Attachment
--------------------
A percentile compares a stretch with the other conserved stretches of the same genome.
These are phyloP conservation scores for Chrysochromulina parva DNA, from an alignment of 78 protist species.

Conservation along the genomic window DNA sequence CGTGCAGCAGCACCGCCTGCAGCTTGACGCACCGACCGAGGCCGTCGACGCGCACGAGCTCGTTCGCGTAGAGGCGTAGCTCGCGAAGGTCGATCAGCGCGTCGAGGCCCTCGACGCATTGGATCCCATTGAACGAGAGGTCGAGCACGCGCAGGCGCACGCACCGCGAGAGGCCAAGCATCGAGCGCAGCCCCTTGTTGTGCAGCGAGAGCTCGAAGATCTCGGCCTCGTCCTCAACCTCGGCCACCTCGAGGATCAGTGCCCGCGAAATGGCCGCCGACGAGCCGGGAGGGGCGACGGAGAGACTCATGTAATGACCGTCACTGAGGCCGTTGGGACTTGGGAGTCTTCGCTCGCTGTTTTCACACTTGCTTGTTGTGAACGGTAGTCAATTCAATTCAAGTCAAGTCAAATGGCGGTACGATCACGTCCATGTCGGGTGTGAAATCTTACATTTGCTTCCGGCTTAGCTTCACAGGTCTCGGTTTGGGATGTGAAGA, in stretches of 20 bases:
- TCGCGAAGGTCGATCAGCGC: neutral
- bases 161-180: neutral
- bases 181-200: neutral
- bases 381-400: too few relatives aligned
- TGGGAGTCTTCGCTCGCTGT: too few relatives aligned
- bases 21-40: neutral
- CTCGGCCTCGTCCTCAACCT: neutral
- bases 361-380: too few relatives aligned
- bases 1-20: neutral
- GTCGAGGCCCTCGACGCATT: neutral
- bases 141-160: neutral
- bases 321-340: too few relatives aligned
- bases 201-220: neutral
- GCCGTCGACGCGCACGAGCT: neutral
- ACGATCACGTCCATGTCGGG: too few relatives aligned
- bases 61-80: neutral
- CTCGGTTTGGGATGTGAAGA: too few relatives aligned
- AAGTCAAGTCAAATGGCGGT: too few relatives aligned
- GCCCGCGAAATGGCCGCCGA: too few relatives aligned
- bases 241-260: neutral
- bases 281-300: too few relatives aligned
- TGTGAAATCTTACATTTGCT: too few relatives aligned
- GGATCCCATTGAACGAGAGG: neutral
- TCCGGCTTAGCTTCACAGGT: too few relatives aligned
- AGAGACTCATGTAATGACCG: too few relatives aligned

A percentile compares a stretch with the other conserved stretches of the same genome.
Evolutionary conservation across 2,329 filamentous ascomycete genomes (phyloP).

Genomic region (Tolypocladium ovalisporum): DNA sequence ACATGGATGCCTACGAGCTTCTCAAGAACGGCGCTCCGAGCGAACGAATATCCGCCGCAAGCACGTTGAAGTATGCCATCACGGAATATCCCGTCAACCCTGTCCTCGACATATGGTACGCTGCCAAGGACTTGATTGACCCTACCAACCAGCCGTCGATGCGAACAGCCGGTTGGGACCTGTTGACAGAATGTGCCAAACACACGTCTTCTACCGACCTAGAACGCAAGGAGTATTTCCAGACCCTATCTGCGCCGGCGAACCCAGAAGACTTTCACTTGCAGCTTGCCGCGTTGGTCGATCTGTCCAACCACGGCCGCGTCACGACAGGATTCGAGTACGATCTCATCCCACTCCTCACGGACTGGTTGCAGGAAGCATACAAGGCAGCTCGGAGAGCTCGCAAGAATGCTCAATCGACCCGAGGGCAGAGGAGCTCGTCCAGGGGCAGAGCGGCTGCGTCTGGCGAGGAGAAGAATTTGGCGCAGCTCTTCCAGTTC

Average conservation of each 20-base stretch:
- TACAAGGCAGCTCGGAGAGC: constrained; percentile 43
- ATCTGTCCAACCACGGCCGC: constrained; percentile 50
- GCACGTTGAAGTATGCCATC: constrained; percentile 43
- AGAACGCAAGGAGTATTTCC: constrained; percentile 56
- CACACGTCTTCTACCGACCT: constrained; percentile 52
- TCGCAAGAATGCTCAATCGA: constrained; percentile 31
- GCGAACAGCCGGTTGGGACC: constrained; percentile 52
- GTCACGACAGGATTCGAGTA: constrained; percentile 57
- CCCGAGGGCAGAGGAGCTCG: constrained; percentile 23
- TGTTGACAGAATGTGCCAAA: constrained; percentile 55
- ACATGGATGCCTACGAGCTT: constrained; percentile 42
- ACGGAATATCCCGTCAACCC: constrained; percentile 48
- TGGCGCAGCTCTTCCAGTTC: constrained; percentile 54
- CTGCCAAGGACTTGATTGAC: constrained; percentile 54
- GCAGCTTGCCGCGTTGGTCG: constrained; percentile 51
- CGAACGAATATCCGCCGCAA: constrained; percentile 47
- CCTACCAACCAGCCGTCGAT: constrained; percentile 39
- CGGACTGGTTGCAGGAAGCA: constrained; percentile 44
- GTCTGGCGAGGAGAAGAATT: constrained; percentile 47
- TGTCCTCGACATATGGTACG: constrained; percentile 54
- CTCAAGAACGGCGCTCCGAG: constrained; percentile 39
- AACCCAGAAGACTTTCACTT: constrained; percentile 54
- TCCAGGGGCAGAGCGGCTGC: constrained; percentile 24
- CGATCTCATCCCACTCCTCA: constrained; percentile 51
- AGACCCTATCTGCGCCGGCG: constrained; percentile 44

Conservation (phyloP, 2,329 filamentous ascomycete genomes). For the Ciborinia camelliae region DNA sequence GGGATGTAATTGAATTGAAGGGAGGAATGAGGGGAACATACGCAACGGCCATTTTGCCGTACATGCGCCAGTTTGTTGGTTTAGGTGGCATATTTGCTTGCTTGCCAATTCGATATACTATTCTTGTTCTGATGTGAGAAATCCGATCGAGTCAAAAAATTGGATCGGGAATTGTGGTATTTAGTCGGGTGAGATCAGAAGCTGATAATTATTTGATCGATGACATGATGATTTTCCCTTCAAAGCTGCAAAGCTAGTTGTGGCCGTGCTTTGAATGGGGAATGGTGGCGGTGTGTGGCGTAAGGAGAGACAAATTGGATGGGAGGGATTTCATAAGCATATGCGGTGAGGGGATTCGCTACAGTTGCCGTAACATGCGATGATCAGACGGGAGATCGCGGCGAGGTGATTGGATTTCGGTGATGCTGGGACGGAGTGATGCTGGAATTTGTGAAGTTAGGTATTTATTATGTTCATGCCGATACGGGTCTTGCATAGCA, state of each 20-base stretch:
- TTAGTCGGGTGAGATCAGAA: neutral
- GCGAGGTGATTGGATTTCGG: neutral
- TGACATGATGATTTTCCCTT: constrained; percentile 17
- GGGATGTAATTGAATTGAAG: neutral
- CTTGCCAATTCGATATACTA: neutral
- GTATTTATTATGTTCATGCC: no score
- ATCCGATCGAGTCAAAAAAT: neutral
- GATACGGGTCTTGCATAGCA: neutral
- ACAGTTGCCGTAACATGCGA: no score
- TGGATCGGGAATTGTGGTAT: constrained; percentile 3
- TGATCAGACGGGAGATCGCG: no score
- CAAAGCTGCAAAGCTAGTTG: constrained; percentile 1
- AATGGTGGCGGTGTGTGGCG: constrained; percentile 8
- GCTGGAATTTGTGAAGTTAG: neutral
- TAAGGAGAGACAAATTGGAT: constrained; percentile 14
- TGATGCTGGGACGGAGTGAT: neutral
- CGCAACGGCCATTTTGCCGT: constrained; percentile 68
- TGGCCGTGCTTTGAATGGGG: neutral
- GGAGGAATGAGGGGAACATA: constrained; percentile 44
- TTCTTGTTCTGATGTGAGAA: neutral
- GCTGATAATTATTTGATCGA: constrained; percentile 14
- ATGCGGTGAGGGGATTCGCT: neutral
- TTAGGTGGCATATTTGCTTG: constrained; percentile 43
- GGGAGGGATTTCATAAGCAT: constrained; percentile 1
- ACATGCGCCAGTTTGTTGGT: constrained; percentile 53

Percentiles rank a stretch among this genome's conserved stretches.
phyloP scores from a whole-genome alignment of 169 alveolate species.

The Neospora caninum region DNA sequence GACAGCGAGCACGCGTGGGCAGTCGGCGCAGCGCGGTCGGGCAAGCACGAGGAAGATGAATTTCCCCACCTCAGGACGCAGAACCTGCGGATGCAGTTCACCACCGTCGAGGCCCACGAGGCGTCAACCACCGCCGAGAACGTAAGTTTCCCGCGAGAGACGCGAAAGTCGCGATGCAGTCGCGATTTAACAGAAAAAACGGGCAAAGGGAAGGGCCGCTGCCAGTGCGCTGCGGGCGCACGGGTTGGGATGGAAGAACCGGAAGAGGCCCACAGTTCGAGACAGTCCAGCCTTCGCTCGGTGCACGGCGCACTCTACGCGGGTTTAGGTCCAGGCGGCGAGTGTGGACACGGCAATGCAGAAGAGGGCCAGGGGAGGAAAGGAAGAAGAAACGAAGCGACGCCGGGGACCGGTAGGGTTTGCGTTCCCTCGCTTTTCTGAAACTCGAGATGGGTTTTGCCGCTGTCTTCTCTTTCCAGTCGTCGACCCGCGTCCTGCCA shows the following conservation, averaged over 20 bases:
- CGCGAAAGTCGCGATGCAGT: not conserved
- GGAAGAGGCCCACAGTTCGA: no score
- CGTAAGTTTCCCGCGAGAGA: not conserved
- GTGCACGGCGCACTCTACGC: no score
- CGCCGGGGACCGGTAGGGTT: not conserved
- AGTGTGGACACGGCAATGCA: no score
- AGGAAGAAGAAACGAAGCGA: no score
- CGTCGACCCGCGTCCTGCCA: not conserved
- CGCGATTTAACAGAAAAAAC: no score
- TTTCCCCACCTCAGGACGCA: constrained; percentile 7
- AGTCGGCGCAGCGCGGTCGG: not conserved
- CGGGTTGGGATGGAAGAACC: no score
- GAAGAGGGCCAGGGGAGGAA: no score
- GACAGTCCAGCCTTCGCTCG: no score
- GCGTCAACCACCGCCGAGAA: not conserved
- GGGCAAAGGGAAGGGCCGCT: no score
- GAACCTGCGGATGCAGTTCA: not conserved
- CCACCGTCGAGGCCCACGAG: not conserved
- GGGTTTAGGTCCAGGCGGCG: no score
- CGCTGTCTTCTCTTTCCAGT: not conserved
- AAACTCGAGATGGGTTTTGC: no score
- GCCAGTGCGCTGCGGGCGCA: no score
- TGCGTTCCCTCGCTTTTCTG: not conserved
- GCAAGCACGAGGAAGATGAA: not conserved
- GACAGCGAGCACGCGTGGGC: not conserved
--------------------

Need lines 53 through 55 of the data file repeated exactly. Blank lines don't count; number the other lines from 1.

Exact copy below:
- CTCAAGAACGGCGCTCCGAG: constrained; percentile 39
- AACCCAGAAGACTTTCACTT: constrained; percentile 54
- TCCAGGGGCAGAGCGGCTGC: constrained; percentile 24